Background Free-living cetaceans are exposed to a wide variety of stressful situations, including live stranding and interaction with human beings (capture myopathy), vessel strikes, and fishing activities (bycatch), which affect their wellbeing and potentially lead to stress cardiomyopathy (SCMP).
Methods Here, the authors aimed to characterise SCMP of stranded cetaceans as an injury resulting from extreme stress responses, based on pathological analyses (histological, histochemical and immunohistochemical). Specifically, the authors examined heart samples from 67 cetaceans found ashore (48 live strandings, seven dead from ship collision and 12 dead from bycatch) on the coast of Spain, more specifically in the Canary Islands from 2000 to 2016 and Andalusia from 2011 to 2014.
Results The microscopic findings were characterised by vascular changes, acute or subacute cardiac degenerative necrotic lesions, interstitial myoglobin globules, and infiltration of inflammatory cells. Immunohistochemically, cardiac troponin I, cardiac troponin C and myoglobin were depleted, along with fibrinogen being expressed in the degenerated/necrotic cardiomyocytes. A perivascular pattern was also identified and described in the damaged cardiomyocytes.
Conclusions This study advances current knowledge about the pathologies of cetaceans and their implications on conserving this group of animals by reducing mortality and enhancing their treatment and subsequent rehabilitation to the marine environment.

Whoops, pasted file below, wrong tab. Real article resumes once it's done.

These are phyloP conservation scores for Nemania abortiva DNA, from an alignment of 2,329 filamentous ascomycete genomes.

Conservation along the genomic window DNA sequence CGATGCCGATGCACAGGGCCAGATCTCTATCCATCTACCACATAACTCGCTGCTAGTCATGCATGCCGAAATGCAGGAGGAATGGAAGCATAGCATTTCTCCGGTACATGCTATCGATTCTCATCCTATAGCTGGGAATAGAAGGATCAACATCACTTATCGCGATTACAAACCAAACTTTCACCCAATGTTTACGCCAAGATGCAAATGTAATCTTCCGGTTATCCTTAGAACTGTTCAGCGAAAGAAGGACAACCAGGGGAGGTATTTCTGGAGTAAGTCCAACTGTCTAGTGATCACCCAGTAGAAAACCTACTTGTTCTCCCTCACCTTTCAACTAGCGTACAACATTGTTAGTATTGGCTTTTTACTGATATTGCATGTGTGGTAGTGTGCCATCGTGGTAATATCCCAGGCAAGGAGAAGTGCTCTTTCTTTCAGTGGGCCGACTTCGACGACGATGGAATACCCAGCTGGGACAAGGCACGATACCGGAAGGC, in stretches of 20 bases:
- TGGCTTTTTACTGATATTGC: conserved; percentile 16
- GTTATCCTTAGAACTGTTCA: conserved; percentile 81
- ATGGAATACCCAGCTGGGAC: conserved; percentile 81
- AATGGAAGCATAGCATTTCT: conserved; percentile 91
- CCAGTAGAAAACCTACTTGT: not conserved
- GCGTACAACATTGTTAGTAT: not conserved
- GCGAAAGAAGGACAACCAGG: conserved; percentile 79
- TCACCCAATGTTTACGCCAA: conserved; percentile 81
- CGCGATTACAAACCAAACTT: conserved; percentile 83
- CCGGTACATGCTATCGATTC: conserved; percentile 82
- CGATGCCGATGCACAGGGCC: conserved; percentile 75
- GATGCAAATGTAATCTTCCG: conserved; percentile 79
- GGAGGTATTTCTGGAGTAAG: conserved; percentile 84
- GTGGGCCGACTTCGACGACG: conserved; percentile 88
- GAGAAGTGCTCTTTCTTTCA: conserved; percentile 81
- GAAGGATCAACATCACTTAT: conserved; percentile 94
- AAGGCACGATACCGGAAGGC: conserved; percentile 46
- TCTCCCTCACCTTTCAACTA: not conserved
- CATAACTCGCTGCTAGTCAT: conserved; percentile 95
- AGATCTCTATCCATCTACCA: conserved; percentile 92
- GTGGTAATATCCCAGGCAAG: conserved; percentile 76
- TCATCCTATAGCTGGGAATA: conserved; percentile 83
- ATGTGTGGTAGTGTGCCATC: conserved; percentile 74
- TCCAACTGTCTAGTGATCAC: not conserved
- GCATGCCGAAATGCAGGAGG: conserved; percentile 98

- stress cardiomyopathy
- ship collision
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Contributors NC wrote the article, performed the postmortem examination of the animals, and contributed to the gross, histological, histochemical and immunohistological description and diagnosis of the cases. ES performed the postmortem examination of the animals, contributed to the gross, histological, histochemical and immunohistological description and diagnosis of the cases, and guided the first author during the drafting and publication process. CF-M, AEdlM, MA and AF performed the postmortem examination of the animals, and contributed to the gross and histological descriptions and diagnosis of the cases. PH contributed to the gross, histological, histochemical and immunohistological description and diagnosis of the cases and guided the first author during the drafting and publication process.
Funding This study is part of a PhD thesis at the Universidad de Las Palmas de Gran Canaria (ULPGC) supported by the Ministerio de Economía y Competitividad (MINECO) through a predoctoral grant for training of research personnel (Contrato Predoctoral para Formación de Personal Investigador, año 2016) with reference BES-2016-076907. Furthermore, part of this research work was supported through the national project titled Patología Embólica (Gaseosa/Grasa) en Cetáceos supported by the MINECO with reference CGL2015-71498-P, and through the project titled Cardiomiopatías de Estrés en Cetáceos supported by the Ministerio de Ciencia, Innovación y Universidades, subsidised by the Cabildo of Gran Canaria, with reference CABILDO2018: CABILDO2018-04. Moreover, the Canary Islands Government and the Regional Government of Andalusia has funded and provided support to the stranding network.
Competing interests None declared.
Provenance and peer review Not commissioned; externally peer reviewed.
Data availability statement All data relevant to the study are included in the article.
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